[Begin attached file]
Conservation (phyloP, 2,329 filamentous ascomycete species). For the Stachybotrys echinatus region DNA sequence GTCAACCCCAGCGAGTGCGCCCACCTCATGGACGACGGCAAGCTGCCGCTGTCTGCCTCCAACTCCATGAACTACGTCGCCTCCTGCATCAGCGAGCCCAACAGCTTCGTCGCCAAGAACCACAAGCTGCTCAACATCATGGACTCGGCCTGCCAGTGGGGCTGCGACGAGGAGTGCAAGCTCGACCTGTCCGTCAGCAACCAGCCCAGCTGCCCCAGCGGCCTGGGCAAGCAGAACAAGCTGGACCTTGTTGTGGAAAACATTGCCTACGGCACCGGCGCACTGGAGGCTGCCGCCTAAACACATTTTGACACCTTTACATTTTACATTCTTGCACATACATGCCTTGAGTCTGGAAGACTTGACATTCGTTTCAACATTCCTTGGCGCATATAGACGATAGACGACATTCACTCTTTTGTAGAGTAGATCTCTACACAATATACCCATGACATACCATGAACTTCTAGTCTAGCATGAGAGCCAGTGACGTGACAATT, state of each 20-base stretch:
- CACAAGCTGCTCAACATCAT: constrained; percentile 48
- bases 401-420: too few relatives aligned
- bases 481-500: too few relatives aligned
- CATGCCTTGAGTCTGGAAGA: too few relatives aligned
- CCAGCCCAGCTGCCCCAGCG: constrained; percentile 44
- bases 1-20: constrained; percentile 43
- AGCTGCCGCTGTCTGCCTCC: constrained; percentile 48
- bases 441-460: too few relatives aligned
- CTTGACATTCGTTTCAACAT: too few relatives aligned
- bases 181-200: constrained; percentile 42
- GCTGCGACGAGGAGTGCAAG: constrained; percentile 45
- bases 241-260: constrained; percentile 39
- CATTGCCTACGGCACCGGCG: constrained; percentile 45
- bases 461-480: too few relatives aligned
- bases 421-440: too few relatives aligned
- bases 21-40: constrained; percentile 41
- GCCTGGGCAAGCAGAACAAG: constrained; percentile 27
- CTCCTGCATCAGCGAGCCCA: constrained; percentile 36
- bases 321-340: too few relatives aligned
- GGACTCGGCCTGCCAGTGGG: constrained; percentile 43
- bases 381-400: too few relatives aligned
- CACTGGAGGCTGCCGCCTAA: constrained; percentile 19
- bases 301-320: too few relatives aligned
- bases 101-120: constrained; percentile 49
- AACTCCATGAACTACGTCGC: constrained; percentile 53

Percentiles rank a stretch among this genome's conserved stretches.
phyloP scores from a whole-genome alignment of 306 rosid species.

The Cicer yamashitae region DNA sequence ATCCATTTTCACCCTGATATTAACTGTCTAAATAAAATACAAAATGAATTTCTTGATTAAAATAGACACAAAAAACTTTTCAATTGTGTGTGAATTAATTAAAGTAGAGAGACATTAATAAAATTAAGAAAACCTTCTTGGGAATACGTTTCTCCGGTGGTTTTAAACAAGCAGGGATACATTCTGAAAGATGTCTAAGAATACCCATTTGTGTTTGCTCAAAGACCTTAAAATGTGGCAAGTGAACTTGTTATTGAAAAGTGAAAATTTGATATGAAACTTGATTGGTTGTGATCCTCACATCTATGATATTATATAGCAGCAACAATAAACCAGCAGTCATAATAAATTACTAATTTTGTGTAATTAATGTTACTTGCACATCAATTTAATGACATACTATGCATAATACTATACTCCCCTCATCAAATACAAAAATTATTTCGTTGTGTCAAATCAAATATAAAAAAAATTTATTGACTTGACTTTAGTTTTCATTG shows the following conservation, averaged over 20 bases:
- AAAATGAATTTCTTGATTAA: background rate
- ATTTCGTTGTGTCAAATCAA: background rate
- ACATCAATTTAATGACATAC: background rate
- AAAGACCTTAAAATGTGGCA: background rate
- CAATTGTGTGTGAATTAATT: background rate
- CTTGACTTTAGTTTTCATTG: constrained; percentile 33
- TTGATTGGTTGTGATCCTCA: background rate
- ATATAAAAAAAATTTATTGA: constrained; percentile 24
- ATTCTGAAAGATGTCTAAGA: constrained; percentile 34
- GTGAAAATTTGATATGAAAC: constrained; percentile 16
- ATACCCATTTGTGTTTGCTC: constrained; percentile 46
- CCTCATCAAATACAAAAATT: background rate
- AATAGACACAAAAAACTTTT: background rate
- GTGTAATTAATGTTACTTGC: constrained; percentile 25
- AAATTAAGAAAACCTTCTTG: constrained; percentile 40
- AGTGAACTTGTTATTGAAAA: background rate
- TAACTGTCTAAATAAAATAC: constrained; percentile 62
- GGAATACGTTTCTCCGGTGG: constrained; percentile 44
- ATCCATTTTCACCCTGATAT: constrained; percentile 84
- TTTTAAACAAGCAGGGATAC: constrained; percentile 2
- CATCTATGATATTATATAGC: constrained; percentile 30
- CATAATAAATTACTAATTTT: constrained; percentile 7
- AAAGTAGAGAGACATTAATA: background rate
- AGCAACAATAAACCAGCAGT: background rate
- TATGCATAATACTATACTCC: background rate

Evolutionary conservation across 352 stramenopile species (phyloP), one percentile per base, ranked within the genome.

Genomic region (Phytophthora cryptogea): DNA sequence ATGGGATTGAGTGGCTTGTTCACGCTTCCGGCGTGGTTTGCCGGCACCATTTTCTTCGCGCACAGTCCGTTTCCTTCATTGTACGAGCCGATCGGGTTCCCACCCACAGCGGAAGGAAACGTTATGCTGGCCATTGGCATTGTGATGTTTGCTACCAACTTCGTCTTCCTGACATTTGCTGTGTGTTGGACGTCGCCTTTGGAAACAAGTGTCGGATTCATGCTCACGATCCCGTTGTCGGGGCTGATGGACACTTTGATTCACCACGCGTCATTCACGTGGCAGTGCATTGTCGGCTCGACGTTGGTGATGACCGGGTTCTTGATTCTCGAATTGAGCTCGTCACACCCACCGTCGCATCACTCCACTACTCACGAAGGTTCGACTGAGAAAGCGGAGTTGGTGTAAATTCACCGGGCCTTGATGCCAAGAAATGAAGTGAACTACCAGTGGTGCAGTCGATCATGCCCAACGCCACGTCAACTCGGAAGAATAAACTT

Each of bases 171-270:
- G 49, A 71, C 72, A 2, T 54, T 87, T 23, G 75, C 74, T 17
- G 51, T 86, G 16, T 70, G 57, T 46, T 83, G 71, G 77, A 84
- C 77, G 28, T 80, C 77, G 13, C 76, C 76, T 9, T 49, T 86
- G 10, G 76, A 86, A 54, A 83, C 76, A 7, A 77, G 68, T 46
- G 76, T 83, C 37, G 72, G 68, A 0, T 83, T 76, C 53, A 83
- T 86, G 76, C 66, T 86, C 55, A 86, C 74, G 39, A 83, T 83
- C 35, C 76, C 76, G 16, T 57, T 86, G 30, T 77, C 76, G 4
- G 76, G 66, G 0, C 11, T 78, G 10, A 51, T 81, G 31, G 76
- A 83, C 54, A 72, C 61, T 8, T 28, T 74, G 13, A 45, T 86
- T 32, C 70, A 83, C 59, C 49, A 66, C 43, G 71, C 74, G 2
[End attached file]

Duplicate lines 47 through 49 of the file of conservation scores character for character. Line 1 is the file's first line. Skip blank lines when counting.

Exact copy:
- GGAATACGTTTCTCCGGTGG: constrained; percentile 44
- ATCCATTTTCACCCTGATAT: constrained; percentile 84
- TTTTAAACAAGCAGGGATAC: constrained; percentile 2